In May 2007, Rybka took 1st at the 7th Leiden ICT with a score of 7.5 out of 9.
In May 2007, a new chess engine called Strelka (Russian for "arrow") was introduced, written by Yuri Osipov. It was alleged that it was a reverse-engineered clone of Rybka 1.0 beta. Osipov, however, stated that Strelka was based on Fruit, not Rybka. When Strelka 2.0 beta was released, it included the source code. Rajlich claimed that the source code was his own and he wanted to re-release the program under his own name, although he never did. Fruit author Letouzey statd that Strelka 2.0 beta was a derivative of his Fruit program.
On June 18, 2007, the 15th World Computer Chess Championship (WCCC) was held in Amsterdam and sponsored by the International Computer Games Association (ICGA). The winner was the USA program Rybka ("little fish"), programmed by International Master Vasik Rajlich, with a score of 10 out of 11 (defeating Shredder in the last round). 2nd place went to the USA program Zappa, programmed by Anthony Cozziem with 9 points. 3rd place went to Loop (Reul), with 7.5 points. Defending champion Junior, nor Fritz, did not participate. The German program Shredder won the blitz world championship. Rybka was later disqualified and the title went to Zappa. There were 12 participants.
In June, 2007, the "Ultimate Computer Challenge" was held in Elista. Deep Junior defeated Deep Fritz with the score of 4-2 (2 wins, 4 draws).
In June 2007, Rybka, playing under the handle Rajlich (Vasi Rajlich and IM Iweta Rajlich), won the 6th PAL/CSS Freestyle final. The event was played on the ChessBase Playchess server. There were 118 participants.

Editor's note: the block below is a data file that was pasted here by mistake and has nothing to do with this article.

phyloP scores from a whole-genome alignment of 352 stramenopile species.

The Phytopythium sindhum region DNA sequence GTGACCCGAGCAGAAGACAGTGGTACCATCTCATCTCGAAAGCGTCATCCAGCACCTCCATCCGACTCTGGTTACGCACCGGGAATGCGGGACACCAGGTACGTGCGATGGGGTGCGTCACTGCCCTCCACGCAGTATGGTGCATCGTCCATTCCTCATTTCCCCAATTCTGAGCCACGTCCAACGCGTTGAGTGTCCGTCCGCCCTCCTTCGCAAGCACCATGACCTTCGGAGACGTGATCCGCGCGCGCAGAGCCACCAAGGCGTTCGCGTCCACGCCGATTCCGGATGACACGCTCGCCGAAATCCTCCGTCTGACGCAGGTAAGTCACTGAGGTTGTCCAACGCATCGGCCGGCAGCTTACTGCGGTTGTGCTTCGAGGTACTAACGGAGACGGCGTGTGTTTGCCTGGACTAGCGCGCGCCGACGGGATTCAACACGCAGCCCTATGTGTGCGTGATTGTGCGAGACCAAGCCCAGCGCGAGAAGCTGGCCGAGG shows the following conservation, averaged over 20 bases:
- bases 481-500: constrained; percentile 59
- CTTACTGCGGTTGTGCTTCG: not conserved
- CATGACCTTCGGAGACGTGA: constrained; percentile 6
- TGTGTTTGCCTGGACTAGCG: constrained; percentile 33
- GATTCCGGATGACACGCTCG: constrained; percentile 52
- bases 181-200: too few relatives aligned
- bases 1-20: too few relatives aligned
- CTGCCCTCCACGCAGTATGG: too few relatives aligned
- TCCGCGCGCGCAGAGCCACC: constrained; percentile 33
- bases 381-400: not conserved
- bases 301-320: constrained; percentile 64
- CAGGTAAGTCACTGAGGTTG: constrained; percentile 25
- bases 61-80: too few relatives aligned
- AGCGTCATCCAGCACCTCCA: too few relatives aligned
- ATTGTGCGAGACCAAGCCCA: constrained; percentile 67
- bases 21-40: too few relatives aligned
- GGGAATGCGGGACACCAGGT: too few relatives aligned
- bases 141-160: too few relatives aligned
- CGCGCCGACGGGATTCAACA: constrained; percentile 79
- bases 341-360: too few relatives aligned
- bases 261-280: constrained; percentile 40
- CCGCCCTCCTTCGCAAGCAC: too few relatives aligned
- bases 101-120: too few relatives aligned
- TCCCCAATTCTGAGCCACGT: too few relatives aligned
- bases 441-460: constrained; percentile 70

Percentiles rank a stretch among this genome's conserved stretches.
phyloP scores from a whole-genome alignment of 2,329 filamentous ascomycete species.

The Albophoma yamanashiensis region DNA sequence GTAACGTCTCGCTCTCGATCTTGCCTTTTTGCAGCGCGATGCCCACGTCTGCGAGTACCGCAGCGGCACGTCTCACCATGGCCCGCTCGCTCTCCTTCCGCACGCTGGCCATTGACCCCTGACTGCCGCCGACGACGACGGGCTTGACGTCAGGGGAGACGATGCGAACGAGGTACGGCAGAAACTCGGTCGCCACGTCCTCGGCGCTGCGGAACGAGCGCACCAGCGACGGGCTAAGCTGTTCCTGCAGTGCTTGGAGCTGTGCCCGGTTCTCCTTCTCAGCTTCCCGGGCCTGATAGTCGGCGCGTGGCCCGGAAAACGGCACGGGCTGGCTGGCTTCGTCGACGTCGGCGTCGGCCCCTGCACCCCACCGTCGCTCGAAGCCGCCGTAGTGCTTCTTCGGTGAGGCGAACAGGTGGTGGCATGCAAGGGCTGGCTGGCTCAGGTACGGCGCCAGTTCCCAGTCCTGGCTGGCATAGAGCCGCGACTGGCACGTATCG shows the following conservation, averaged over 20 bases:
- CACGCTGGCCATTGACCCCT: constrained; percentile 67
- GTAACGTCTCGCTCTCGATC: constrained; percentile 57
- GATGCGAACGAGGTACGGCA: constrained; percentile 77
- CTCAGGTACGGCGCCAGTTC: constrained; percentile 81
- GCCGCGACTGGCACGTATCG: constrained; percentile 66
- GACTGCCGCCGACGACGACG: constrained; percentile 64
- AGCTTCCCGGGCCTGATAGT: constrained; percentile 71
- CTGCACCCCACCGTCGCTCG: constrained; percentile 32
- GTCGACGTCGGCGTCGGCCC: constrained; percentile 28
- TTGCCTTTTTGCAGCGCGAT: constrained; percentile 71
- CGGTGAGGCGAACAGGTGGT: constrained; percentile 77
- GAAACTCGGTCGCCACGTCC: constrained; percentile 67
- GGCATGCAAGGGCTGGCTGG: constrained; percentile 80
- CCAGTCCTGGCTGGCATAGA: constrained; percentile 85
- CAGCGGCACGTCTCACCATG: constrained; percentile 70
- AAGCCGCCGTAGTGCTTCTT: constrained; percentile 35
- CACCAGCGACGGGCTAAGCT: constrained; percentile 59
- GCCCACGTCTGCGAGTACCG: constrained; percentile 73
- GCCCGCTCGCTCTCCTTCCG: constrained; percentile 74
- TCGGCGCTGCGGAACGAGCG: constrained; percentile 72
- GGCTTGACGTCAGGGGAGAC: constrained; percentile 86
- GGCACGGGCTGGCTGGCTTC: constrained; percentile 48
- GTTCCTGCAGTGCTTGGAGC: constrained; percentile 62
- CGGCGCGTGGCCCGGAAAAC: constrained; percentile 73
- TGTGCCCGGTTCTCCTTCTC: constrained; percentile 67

In August 2007, Grandmaster Joel Benjamin played a match with Rybka in which Rybka played without one of its pawns (pawn odds). Rybka won the match 4.5 - 3.5 (2 wins, 1 loss, 5 draws for Rybka).
In 2007, Rybka won the Dutch open computer chess championship with a score of 8 out of 9.
In September 2007, Zappa defeated Rybka in a match, 5.5-4.5. Rybka moved a pawn to avoid a draw under the 50-move rule, and lost after 180 moves.
On September 16, 2007, Ibermax (Anson Williams, England) won the 7th PAL/CSS Freestyle chess tournament. There were 95 participants.
In 2007, Rybka won the computer Chess960 tournament in Mainz.
In December 2007, HIARCS won over tie breaks against Rybka, with a score of 5.5 out of 7 at the 17th International Paderborn Computer Chess Championship.
In 2007, Rybka 2.3.1 Arena 256MB Athlon 1200 MHz was rated #1 in the world by SSDF with an estimated Elo rating of 2935.
On January 27, 2008, Rybka tied for with Naum (Aleksandar Naumov) 1st at the Computer Chess Tournament (CCT) 10 with the score of 5.5 out of 7. There were 36 participants.
In January 2008, Rybka defeated GM Joel Benjamin (1964- ) with a 6-2 score. Joel had White in every game. Also, every draw was scored as a win for Benjamin.
In March 2008, Rybka and Roman Dzindzichashvili (1944- ) drew 4-4 in their match. Rybka won 2, lost 2, with 4 draws. Dzindzichashvili had White every game and Rybka played without one of its pawns in every game.
From April 25-27, 2008, the 8th PAL/CSS Freestyle Tournament was played in the ChessBase playchess server. It was won by Ultima (Eros Riccio, Italy). There were 92 participants from 25 countries. The rapid event was won by Ultima. The tournament director was martin Fischer.
In 2008, at the Dubai Open, an Iranian player was caught receiving suggested moves by text message on his mobile phone. The game was being relayed live over the Internet and a friend was following it and guiding the player using a computer. The player was caught when he was looking into his mobile handset. When confronted, he immediately dropped his cell phone. On examining the handset, it was found that he had received SMS instructions in Farsi.